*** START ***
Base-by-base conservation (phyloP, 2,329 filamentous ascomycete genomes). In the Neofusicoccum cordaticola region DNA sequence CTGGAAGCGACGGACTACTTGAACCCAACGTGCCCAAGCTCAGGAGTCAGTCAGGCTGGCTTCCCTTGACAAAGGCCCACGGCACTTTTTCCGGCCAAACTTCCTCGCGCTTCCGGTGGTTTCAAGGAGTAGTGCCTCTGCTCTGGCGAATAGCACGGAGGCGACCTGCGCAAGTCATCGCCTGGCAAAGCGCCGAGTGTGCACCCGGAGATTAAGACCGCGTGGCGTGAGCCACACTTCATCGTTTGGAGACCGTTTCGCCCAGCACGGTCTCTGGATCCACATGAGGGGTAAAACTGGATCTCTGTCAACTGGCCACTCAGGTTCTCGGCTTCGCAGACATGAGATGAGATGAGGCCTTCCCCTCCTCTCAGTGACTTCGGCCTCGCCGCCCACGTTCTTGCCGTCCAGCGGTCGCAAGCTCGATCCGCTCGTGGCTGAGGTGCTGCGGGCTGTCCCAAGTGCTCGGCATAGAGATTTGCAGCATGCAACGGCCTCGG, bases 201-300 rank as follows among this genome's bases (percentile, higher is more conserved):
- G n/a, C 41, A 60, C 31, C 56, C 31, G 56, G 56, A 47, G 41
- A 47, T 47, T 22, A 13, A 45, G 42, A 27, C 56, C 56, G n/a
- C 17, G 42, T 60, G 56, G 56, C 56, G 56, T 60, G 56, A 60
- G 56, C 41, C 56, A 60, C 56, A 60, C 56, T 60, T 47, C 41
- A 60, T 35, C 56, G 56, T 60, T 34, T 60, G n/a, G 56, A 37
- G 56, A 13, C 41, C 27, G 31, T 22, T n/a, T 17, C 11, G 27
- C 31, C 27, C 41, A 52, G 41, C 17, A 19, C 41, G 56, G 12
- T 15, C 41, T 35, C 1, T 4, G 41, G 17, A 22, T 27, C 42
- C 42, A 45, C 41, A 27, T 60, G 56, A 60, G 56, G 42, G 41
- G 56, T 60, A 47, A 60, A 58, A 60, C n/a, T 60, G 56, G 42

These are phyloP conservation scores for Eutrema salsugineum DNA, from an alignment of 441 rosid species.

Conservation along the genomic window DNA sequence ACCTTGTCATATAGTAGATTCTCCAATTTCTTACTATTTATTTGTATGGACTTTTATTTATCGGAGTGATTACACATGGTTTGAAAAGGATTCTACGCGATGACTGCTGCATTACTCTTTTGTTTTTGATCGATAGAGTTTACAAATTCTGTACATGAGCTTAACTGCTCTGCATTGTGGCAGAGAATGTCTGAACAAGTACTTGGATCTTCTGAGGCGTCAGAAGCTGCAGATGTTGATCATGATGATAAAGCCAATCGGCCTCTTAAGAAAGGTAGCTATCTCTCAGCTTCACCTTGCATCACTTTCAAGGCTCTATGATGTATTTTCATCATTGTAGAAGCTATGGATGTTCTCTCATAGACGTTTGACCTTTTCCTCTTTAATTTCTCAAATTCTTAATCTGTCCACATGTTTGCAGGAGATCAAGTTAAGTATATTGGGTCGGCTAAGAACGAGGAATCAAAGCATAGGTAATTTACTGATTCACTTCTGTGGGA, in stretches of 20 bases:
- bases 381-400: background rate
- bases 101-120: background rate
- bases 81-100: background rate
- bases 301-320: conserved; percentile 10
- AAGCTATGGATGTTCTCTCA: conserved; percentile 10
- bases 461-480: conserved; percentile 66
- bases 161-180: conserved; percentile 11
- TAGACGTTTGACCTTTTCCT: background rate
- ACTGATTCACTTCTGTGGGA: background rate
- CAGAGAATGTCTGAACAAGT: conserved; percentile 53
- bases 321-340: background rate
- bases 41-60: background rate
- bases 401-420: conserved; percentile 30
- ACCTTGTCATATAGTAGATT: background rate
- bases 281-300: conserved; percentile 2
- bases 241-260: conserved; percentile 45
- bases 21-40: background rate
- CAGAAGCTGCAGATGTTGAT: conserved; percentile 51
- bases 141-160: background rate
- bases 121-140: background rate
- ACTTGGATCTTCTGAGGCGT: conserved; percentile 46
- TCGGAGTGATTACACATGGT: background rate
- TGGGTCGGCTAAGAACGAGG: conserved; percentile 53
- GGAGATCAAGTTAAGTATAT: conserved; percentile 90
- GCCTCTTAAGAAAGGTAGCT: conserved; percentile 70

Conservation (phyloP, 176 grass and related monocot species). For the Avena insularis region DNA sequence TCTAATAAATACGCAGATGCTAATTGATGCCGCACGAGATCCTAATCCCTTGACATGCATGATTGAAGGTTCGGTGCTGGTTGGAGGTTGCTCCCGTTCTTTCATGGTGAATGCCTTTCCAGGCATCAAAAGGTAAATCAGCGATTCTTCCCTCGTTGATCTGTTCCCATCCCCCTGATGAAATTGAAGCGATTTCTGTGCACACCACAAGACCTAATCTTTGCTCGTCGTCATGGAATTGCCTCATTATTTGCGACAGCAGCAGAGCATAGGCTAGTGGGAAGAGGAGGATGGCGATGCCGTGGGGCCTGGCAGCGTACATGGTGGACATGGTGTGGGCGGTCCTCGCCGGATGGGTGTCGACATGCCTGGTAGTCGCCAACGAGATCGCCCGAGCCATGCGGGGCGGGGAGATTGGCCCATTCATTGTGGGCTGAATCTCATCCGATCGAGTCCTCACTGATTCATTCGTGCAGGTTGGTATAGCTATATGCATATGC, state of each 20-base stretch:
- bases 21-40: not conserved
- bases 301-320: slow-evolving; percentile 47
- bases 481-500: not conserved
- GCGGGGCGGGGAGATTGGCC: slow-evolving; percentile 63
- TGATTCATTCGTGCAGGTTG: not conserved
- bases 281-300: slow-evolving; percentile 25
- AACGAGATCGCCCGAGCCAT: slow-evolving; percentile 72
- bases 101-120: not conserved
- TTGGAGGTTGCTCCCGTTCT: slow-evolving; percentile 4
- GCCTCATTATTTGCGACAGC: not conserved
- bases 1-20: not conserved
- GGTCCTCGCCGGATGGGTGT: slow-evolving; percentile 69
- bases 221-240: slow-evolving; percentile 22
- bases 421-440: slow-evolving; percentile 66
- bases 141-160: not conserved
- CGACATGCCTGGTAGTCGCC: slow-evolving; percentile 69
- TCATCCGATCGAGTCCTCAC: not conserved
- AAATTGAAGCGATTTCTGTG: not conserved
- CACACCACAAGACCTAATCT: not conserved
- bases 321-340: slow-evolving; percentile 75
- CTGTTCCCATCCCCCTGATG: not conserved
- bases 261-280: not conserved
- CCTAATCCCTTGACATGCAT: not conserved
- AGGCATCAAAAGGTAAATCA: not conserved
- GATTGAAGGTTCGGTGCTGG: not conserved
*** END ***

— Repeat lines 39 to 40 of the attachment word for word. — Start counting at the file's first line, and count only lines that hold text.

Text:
Conservation (phyloP, 176 grass and related monocot species). For the Avena insularis region DNA sequence TCTAATAAATACGCAGATGCTAATTGATGCCGCACGAGATCCTAATCCCTTGACATGCATGATTGAAGGTTCGGTGCTGGTTGGAGGTTGCTCCCGTTCTTTCATGGTGAATGCCTTTCCAGGCATCAAAAGGTAAATCAGCGATTCTTCCCTCGTTGATCTGTTCCCATCCCCCTGATGAAATTGAAGCGATTTCTGTGCACACCACAAGACCTAATCTTTGCTCGTCGTCATGGAATTGCCTCATTATTTGCGACAGCAGCAGAGCATAGGCTAGTGGGAAGAGGAGGATGGCGATGCCGTGGGGCCTGGCAGCGTACATGGTGGACATGGTGTGGGCGGTCCTCGCCGGATGGGTGTCGACATGCCTGGTAGTCGCCAACGAGATCGCCCGAGCCATGCGGGGCGGGGAGATTGGCCCATTCATTGTGGGCTGAATCTCATCCGATCGAGTCCTCACTGATTCATTCGTGCAGGTTGGTATAGCTATATGCATATGC, state of each 20-base stretch:
- bases 21-40: not conserved